- The Washington Times - Sunday, August 14, 2011

DES MOINES, Iowa — The weekend’s straw poll in Ames lived up to its historic role as presidential bouncer, validating Rep. Michelle Bachmann’s front-runner status in Iowa and kicking former Minnesota Gov. Tim Pawlenty to the curb — reshuffling the Republican race for the White House along the way.

The Pawlenty exit and Bachmann victory sharpened the GOP focus on national front-runner Mitt Romney and the two candidates considered most likely to challenge the former Massachusetts governor for the nomination: Mrs. Bachmann and Texas Gov. Rick Perry, who officially jumped into the race on Saturday.

Although he wasn’t on the ballot as an official candidate, the Texas governor finished with 4 percent as a write-in — good enough for sixth place, and ahead of Mr. Romney, former House Speaker Newt Gingrich and former Utah Gov. Jon Huntsman Jr.

Mr. Pawlenty, who finished a distant third with 14 percent, pulled the plug on his campaign Sunday.

“We needed to get some lift to continue on and have a pathway forward,” Mr. Pawlenty said on ABCs’ “This Week.” “That didn’t happen, so I’m announcing this morning on your show that I’m going to be ending my campaign for president.”

Former Godfather’s Pizza CEO Herman Cain said he is staying in the race, despite a fifth-place showing.

“I truly believe,” Mr. Cain told CNN’s Candy Crowley, “that I can win the nomination and the presidency.”

Sunday’s fast-moving developments underscored the fluid nature of the GOP race and overshadowed Rep. Ron Paul’s strong second-place showing in the straw poll. The congressman from Texas pulled in 4,671 votes, or 28 percent, just shy of knocking off Mrs. Bachmann’s total of 4,823, or 29 percent, in her own backyard.

Still, it is anybody’s guess as to whether the nearly 17,000 activists who voted in the straw poll speak for the 120,000 or so Iowans who will make the trek to the Republican caucuses in February.

History suggests that the poll may be a good harbinger for the eventual winner of the Iowa caucuses, but not for its ability to predict the next president.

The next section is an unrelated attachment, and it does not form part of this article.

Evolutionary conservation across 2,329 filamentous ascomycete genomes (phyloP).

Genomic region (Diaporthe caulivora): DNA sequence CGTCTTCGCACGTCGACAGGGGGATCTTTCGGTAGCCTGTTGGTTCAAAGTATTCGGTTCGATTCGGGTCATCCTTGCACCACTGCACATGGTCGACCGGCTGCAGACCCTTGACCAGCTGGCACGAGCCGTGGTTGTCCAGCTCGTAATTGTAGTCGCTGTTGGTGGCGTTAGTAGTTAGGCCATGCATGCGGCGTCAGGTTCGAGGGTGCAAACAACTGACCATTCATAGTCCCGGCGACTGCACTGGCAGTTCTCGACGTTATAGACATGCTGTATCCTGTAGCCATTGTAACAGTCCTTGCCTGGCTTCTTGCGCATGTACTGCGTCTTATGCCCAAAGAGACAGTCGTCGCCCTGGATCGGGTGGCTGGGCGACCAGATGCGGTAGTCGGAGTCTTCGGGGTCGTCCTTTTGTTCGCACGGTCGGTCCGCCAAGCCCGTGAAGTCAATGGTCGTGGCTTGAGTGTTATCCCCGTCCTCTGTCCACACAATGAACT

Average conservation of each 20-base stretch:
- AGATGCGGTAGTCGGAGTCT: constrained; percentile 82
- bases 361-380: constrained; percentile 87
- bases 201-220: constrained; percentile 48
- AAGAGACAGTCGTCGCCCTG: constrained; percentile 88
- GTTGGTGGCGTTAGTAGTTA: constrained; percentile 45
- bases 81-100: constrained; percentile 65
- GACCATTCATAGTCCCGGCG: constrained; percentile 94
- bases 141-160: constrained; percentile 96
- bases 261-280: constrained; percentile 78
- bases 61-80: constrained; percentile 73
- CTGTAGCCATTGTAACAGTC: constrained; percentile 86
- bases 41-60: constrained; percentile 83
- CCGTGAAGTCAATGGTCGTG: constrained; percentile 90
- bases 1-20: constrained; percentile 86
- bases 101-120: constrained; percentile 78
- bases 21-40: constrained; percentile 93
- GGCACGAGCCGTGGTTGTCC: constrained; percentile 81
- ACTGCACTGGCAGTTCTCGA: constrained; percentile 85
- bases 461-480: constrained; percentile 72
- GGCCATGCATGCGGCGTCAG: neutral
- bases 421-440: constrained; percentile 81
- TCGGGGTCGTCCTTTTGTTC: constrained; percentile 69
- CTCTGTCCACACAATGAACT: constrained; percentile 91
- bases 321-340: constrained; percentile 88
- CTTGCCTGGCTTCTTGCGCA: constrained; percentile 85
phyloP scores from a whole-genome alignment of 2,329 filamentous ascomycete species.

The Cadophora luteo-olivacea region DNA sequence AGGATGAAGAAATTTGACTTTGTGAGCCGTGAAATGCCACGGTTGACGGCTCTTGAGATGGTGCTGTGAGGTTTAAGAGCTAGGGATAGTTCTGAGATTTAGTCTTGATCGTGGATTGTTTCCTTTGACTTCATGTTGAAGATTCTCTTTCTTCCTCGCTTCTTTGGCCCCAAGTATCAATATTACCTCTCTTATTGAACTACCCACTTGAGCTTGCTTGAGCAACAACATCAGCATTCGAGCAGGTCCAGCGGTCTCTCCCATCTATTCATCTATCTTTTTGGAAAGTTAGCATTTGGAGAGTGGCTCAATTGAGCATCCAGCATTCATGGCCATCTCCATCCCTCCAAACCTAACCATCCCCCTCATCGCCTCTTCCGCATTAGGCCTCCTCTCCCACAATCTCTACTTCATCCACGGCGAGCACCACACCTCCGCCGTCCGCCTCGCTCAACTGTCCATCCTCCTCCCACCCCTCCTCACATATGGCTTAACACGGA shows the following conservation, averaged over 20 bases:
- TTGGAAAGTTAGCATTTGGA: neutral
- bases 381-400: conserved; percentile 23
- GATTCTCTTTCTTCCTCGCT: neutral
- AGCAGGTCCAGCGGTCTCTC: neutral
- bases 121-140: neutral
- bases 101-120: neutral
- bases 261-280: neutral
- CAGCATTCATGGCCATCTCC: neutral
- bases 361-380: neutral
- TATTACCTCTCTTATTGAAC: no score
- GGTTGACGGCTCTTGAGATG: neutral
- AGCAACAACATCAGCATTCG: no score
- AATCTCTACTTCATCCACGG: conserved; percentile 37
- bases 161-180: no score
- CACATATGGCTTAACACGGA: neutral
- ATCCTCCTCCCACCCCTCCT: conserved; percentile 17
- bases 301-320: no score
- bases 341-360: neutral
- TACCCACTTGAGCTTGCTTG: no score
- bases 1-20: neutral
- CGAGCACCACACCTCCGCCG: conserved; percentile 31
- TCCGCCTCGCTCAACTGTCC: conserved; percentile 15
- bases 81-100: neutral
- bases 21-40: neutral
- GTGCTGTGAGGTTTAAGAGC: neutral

George W. Bush is the only contested candidate to have gone on to win the Republican nomination and the presidency after a victory in the straw poll since its debut in 1979. It’s also hard to tell whether the straw poll, or the caucuses, will have much influence over the outcome in crucial battleground states such as New Hampshire.

The New England state could be a better barometer for how a candidate will perform against President Obama in a general election because independents are allowed to cast votes in the primary.

On Sunday, Mrs. Bachmann brushed aside those concerns, suggesting she has crossover appeal and that a number of Democrats, independents and “apolitical people” supported her in the straw poll.

“Most Democrats are reasonable, fair-minded people, and so I have a message that reaches out to them because they — after all, they want jobs, too, and they want the economy to turn around, too,” she told NBC’s David Gregory on “Meet the Press.”

After skipping the straw poll, Mr. Romney sees his road to victory starting in New Hampshire’s first-in-the-nation primary, while Mrs. Bachmann and perhaps Mr. Perry see their presidential dreams hinging on the Iowa caucuses, which will kick off the nomination process.

Mr. Perry stole some of Mrs. Bachmann’s thunder by announcing his candidacy the same day as the straw poll and then traveling to Waterloo, Iowa, at the same Black Hawk County GOP’s Annual Lincoln Day Dinner as Mrs. Bachmann on Sunday.

At Sunday evening’s dinner, there was no overt or covert sniping between the two candidates, as each gave the audience their usual applause lines — Mr. Perry denouncing Mr. Obama as eager to apologize for the U.S. and Mrs. Bachmann denouncing judicial activism and praising the tea party. Mrs. Bachmann also gave away an apple pie to the oldest mother in the audience — 100-year-old Mary Canfield.

Mr. Pawlenty, who was the first Republican to announce his candidacy, began his bid for the presidency with high hopes.

However, he struggled to gain traction in national polls after a poor performance in a June debate in New Hampshire.

Mr. Pawlenty invested $1 million in his Iowa campaign with hopes that a strong showing in the straw poll could help generate additional buzz and donors.

“He made a big investment, and he doubled down, as we call it, and it didn’t pay off,” Mr. Cain said.

Mr. Romney, the front-runner in national polls and fundraising — perhaps reaching out to some of Mr. Pawlenty’s supporters — was gracious in noting his rival’s departure from the race.

Tim Pawlenty and his entire team ran an honorable campaign. I admire his accomplishments as a two-term governor with a record of results for his state,” Mr. Romney said. “I consider him a friend, and I know he has a bright future ahead of him as a leader in the Republican Party.”

Mr. Pawlenty’s dreams may have been dealt the final blow in the debate Thursday night in Ames, where it appeared he came out on the losing end of a feisty face-to-face exchange with Mrs. Bachmann, who said his stances on environmental regulations, a health care mandate and bigger government spending “sounds a lot like Barack Obama to me.”

Former Arkansas Gov. Mike Huckabee, who won the 2007 straw poll, portended Mr. Pawlenty’s downfall before the final vote was announced.

“Whoever of the two Minnesotans who come out on top, they come out on the shoulders of their teammates, the other one might go out on a gurney,” he said.

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